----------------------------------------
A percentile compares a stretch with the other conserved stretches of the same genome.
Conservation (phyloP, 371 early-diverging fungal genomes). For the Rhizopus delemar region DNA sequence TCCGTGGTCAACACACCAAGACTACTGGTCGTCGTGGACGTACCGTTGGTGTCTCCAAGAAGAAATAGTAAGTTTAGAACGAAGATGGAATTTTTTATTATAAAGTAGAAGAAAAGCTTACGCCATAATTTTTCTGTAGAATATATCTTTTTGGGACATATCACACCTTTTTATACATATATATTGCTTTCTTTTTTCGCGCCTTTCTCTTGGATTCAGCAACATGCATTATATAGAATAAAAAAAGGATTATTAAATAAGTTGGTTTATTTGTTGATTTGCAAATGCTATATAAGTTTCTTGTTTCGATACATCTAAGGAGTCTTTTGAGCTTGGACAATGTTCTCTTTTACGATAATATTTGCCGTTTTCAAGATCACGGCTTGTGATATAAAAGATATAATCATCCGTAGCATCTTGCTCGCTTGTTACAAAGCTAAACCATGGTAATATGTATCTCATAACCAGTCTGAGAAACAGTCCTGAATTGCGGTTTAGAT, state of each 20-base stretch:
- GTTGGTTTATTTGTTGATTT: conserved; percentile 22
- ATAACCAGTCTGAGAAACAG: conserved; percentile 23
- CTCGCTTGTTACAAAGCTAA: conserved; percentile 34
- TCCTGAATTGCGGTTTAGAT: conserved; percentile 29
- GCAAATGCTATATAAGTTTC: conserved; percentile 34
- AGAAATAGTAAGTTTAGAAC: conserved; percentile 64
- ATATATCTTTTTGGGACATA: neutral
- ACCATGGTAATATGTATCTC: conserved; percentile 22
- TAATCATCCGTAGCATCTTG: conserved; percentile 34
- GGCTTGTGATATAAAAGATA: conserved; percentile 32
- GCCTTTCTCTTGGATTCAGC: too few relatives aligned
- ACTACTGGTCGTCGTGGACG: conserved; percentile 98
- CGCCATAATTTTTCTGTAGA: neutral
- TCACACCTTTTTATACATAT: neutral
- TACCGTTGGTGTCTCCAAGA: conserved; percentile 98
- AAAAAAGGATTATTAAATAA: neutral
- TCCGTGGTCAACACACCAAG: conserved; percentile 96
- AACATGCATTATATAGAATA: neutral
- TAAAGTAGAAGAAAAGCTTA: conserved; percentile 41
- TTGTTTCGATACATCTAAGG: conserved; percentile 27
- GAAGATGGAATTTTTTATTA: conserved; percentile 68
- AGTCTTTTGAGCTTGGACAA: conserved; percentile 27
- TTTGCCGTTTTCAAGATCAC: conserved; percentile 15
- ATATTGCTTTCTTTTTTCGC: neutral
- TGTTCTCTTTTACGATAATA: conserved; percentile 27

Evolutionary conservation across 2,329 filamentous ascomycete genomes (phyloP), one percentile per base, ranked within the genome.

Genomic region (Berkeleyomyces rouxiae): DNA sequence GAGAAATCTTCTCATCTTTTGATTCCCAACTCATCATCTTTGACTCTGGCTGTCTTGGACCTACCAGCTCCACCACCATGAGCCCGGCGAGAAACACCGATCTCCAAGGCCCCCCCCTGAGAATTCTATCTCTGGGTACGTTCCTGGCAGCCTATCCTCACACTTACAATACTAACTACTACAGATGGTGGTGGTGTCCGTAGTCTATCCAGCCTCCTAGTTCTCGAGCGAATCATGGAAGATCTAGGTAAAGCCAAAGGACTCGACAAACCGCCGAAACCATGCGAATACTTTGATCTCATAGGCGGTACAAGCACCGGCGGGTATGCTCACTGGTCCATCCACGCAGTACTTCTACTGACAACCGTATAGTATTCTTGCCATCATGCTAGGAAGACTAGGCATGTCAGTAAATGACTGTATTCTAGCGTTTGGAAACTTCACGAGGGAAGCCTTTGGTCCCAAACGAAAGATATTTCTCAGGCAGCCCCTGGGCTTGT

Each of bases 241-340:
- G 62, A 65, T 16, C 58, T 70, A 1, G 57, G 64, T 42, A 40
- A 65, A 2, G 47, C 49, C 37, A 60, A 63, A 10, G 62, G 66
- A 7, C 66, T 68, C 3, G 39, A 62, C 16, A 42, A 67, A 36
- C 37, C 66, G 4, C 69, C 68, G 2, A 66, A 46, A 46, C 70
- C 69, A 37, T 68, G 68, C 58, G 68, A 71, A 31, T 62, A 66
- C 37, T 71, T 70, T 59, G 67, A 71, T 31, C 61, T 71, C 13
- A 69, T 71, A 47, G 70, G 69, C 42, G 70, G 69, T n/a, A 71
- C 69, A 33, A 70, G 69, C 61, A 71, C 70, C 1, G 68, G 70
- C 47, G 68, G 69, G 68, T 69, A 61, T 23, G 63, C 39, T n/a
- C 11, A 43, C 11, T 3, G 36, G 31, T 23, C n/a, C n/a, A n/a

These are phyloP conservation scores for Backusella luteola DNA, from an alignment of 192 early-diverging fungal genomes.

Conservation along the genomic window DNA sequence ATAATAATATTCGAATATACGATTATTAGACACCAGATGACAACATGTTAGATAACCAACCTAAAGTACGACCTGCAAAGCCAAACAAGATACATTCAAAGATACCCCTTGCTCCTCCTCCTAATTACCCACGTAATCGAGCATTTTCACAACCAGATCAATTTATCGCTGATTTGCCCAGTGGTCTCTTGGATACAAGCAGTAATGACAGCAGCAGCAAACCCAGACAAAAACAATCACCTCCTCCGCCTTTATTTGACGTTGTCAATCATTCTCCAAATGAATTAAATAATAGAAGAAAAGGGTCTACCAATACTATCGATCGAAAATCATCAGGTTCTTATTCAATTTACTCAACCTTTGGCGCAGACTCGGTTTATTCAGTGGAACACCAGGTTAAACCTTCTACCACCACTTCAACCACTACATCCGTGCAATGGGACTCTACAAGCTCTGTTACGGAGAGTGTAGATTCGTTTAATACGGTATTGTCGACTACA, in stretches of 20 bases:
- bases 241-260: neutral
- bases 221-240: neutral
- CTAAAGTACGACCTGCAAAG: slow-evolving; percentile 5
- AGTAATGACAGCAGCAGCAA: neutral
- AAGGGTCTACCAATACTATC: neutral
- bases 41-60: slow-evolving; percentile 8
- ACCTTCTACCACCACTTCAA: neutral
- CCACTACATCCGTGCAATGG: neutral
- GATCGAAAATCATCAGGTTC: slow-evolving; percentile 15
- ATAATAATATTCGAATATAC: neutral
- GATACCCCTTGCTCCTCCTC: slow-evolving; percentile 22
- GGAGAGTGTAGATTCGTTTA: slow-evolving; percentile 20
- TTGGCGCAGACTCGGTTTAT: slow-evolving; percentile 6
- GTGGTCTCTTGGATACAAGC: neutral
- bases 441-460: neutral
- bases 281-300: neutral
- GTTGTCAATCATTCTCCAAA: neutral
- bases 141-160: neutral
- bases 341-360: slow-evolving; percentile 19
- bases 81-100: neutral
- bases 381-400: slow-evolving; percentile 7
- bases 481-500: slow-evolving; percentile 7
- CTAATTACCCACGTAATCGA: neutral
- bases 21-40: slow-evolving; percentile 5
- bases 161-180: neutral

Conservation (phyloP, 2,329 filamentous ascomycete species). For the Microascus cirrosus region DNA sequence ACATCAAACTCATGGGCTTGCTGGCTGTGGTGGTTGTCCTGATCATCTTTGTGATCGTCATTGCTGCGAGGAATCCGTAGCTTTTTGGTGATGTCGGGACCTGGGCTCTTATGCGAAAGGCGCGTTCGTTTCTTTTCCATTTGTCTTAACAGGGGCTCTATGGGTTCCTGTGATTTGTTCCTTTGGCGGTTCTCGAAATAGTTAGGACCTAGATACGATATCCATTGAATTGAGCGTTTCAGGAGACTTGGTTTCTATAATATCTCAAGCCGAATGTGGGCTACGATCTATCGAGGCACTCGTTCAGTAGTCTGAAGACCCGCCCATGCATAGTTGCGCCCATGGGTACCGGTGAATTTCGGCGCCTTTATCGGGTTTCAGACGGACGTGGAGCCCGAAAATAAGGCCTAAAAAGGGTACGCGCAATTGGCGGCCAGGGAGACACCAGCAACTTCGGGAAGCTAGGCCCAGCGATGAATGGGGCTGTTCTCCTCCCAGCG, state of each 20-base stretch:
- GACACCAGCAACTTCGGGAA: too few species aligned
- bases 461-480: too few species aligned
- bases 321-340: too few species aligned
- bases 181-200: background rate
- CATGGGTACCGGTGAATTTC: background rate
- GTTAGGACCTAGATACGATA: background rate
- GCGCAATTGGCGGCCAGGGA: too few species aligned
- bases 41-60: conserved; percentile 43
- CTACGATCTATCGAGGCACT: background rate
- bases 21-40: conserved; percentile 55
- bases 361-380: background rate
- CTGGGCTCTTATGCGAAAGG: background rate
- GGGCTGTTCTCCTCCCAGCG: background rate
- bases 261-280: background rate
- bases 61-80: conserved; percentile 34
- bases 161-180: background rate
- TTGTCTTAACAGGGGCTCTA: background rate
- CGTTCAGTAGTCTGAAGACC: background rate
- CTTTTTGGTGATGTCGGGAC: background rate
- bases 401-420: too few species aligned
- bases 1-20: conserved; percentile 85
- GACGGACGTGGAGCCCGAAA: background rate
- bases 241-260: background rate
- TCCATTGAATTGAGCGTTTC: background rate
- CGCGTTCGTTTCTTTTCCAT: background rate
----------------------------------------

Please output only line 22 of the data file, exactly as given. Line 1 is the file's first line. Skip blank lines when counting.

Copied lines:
- TTGTTTCGATACATCTAAGG: conserved; percentile 27